1879 Flowing Hair Stella, PR65 Deep Cameo
1879 $4 Flowing Hair Stella, Judd-1635, Pollock-1833, R.3, PR65
Deep Cameo PCGS.
America's Most Popular and Collectible Gold Pattern
It is a shame that the stellas failed to gain a commercial foothold as international trade coins, for, however impractical their aims were, the designs are glorious. In our opinion, among successful modern-era international trade coinage, only the British sovereign has a more attractive design than the stellas. The stellas failed, in our opinion, by overstretching, trying to be too many things at once -- a metric coin of an odd composition as well as an out-of-the-gate replacement (or, at a minimum, competitor) for several longstanding and commercially successful European coinage denominations.
The stellas are collected right alongside the regular-issue U.S. gold series, and well-heeled gold specialists vie avidly for examples offered in any grade -- especially at the Gem level of the present coin or higher. This Gem proof 1879 Flowing Hair stella is unusual in that it also has the Deep Cameo contrast designation from PCGS, unlike the vast majority of survivors.
Even though the stellas are strictly patterns, the 1879 Flowing Hair type, at least, was issued in considerable quantities, likely to the extent of several hundred pieces. The coins thus share characteristics with the 1856 Flying Eagle cents, a pattern issue that was also struck in larger numbers than usually produced for test strikes.
And just as cent collectors abhor having Flying Eagle cents from 1857 and 1858 without also having an 1856-dated Flying Eagle, it is that same drive to completeness that makes gold specialists reluctant to have examples of the American three dollar and five dollar issues -- and yet have to deal with that awful gaping hole for the four dollar gold piece. (In a moment of absentmindedness while checking the PCGS Population Report section for "Patterns" rather than "$4 Gold Stella," we were reminded yet again that these pieces are listed between the three and five dollar regular issues, rather than in the pattern listings.) The report shows that in PCGS grade ranges from PR60 through PR67, there have been 238 submissions (including duplicates) of the 1879 Flowing Hair; 66 submissions of the same in Cameo; and only 29 in Deep Cameo (10/13). In the PR65 Cameo grade of the present piece, there are a total of 11 such at PCGS, with three PR66 and one PR67 Deep Cameo finer. NGC shows another couple of hundred submissions, and there are also quite a few lower-grade (below PR60), impaired proof 1879 Flowing Hair stellas, since some of the claimed "restrikes" delivered to Congressmen were apparently carried as pocket pieces.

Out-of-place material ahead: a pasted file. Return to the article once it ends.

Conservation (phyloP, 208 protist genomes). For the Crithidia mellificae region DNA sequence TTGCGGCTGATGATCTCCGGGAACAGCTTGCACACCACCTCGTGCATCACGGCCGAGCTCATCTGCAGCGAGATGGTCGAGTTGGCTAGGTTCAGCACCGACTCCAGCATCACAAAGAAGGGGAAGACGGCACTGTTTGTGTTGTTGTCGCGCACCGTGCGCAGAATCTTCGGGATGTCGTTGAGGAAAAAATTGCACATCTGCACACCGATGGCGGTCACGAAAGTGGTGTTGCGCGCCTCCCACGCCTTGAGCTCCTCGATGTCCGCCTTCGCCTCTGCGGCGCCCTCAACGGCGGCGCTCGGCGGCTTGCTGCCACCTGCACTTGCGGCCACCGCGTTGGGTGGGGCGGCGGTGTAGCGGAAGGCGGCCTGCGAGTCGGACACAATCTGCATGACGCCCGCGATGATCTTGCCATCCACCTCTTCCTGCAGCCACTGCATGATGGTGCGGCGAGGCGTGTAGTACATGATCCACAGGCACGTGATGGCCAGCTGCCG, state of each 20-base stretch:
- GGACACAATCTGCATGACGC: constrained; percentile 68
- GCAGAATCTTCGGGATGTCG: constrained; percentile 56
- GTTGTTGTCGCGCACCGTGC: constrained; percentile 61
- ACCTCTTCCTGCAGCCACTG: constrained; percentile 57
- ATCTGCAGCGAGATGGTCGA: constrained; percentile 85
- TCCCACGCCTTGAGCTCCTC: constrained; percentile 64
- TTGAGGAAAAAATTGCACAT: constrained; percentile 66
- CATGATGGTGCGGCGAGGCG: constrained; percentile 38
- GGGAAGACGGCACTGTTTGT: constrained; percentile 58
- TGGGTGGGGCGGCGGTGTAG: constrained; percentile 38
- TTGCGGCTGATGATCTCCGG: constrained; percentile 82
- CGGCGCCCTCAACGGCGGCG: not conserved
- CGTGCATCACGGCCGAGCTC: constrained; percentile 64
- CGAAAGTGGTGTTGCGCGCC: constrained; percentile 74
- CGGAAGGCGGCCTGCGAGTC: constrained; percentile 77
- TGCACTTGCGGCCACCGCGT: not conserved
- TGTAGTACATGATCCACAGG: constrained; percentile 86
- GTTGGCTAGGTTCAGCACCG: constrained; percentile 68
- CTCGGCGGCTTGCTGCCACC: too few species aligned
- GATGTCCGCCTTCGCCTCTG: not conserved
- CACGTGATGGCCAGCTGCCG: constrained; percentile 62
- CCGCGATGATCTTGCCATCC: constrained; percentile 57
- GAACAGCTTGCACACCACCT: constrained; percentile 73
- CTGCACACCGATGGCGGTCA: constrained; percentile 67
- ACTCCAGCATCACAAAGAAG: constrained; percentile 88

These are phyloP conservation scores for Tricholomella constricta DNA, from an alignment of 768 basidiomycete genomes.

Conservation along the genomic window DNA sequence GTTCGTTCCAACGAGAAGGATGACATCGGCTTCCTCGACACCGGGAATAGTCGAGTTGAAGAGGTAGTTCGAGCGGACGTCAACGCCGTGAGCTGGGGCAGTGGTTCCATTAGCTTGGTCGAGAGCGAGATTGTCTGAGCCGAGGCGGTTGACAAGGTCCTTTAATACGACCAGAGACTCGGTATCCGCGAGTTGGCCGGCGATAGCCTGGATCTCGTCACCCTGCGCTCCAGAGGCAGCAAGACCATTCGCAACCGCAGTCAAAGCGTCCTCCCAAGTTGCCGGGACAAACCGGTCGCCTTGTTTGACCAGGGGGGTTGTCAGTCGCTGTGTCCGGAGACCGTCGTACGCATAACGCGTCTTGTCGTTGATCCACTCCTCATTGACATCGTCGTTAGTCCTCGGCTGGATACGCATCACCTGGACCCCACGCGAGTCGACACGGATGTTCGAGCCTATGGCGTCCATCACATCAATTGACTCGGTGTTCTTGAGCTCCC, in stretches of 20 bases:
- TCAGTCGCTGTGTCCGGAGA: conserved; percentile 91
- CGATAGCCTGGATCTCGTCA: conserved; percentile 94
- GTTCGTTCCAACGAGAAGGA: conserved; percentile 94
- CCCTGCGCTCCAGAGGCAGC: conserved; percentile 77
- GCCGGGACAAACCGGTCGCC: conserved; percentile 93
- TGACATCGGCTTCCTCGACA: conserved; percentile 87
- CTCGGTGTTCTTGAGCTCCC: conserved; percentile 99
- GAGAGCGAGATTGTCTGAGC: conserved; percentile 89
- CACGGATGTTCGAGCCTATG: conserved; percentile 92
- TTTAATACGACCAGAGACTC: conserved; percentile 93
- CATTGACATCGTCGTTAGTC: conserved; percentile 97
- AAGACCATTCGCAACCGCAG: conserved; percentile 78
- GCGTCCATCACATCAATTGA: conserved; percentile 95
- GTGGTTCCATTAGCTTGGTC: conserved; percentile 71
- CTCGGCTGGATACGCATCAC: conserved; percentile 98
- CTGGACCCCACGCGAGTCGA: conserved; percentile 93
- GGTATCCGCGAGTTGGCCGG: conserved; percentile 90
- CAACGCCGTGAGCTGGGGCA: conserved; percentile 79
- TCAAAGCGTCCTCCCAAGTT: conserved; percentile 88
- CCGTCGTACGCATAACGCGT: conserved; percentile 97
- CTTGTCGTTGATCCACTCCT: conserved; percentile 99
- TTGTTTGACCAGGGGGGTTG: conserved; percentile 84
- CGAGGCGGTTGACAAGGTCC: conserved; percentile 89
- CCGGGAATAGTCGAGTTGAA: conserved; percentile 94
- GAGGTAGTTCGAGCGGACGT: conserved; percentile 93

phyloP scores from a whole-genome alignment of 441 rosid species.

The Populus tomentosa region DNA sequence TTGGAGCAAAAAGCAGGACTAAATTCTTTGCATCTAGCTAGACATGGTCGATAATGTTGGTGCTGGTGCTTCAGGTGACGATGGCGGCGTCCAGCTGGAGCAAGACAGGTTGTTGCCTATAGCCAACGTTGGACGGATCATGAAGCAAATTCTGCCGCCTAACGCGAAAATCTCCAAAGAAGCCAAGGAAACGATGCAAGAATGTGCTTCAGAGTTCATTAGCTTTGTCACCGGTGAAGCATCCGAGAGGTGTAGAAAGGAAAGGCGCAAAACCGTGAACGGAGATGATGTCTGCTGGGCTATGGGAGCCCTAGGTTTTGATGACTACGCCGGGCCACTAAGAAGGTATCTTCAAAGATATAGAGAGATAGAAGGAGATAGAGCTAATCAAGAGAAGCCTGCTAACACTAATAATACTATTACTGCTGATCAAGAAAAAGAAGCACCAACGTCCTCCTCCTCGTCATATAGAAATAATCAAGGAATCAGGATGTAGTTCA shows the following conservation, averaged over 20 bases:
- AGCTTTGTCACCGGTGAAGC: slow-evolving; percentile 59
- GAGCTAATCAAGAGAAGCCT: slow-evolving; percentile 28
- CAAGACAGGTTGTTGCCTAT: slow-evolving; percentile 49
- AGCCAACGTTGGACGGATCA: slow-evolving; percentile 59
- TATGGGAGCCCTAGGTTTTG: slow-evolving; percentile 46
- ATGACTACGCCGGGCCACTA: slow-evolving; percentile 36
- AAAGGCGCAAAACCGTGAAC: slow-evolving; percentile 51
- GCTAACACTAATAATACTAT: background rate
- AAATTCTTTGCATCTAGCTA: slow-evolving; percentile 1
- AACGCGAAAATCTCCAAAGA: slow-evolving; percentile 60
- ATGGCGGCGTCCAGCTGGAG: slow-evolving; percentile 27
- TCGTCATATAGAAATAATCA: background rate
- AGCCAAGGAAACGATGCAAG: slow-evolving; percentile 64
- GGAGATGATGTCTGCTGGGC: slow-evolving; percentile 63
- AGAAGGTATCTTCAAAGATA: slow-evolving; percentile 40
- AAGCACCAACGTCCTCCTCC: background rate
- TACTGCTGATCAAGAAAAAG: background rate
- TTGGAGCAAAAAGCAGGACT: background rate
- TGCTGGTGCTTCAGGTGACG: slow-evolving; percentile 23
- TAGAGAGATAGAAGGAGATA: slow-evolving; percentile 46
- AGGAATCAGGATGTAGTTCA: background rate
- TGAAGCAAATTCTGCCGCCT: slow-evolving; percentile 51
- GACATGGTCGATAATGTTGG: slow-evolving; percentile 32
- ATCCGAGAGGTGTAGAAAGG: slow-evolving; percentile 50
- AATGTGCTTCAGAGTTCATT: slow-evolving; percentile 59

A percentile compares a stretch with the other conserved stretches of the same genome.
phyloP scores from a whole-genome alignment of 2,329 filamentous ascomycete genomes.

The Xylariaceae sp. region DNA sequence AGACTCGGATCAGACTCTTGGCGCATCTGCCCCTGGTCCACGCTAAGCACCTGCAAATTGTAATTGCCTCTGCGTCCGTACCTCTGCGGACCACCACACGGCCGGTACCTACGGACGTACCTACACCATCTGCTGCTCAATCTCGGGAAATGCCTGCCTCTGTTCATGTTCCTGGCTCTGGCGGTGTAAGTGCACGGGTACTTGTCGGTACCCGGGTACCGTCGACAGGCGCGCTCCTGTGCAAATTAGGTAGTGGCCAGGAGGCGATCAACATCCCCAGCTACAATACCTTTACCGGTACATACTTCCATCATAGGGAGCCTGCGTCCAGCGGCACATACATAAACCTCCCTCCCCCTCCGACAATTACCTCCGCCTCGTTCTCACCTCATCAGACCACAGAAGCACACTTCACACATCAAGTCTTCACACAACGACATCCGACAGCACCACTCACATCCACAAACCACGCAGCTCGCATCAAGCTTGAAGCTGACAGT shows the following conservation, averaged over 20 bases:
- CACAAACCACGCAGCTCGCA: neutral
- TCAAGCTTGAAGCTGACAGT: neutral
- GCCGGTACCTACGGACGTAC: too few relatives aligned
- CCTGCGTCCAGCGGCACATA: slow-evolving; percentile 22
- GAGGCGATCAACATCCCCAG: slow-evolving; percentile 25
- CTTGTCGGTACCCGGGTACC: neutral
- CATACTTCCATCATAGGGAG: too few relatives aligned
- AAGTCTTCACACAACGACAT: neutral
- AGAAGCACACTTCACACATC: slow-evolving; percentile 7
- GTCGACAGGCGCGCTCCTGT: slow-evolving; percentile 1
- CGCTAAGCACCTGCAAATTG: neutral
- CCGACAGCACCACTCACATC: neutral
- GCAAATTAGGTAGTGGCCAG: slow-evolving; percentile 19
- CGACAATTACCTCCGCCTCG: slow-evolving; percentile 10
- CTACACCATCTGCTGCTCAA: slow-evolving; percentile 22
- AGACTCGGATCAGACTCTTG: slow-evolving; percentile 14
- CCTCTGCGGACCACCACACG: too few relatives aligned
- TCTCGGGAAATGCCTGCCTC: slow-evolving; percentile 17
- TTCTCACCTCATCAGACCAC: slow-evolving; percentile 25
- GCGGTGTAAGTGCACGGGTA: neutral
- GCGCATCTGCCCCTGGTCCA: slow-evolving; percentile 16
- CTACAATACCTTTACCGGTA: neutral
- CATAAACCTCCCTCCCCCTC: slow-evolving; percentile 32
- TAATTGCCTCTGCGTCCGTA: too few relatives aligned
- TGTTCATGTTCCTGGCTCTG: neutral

From the first glance at this Gem Deep Cameo proof, one notices instantly the posh, luxe appearance of this coin amid the deeply contrasted surfaces. The blatant contrast between the mirrored fields and the thickly frosted devices is further enhanced by the range of colors appearing on both sides. The portrait of Liberty shows intricate detail on the hair, but TY in LIBERTY is softly struck. The profile is fully frosted with predominant orange-gold color. The fields on the obverse are deeply reflective, largely yellow-green and providing ample contrast in terms of both color and mirroring. Under a loupe, diagonal planchet striations appear running from north-northwest to south-southeast, the result of the striking of these coins on shaved-down half eagle planchets -- a trait that we believe all surviving examples share, eliminating the possibility of any "15 originals" truly struck on the nominal odd, metric alloy proclaimed around the periphery.
The reverse overall displays deeper color, ranging from amber-gold near the rims to deep sunset-orange in the center. The planchet striations on this side follow the obverse orientation, with some deeper toning streaks lying within the striations. A tiny planchet indent appears near the star point under the M of AMERICA, which is quite minor but provides a pedigree marker, possibly of Mint origin. A couple of other scattered contact marks also require a loupe to observe, and in any case they are unworthy of singly describing.
Despite their status as patterns, the 1879 Flowing Hair stellas (and the other, rarer types) have become mainstays of American numismatics. The recent Bonhams sale of the Tacasyl Collection of proof gold coins, including an example of each of the four stella types in PR67 grade, reinforced once again the popularity of the series among the collecting community.
But while the 1879 and 1880 Coiled Hair and the 1880 Flowing Hair stellas are daydreams for most collectors, the 1879 Flowing Hair, due to the several hundred examples that survive today, is an achievable goal for many (if still a pricey one). This Gem Deep Cameo PCGS-certified example, with an unusual amount of field-device contrast and copious eye appeal, is destined to form the centerpiece of a fine collection -- and would, in fact, form a fine collection all on its own.(Registry values: P1) (NGC ID# 28AZ, PCGS# 98057)
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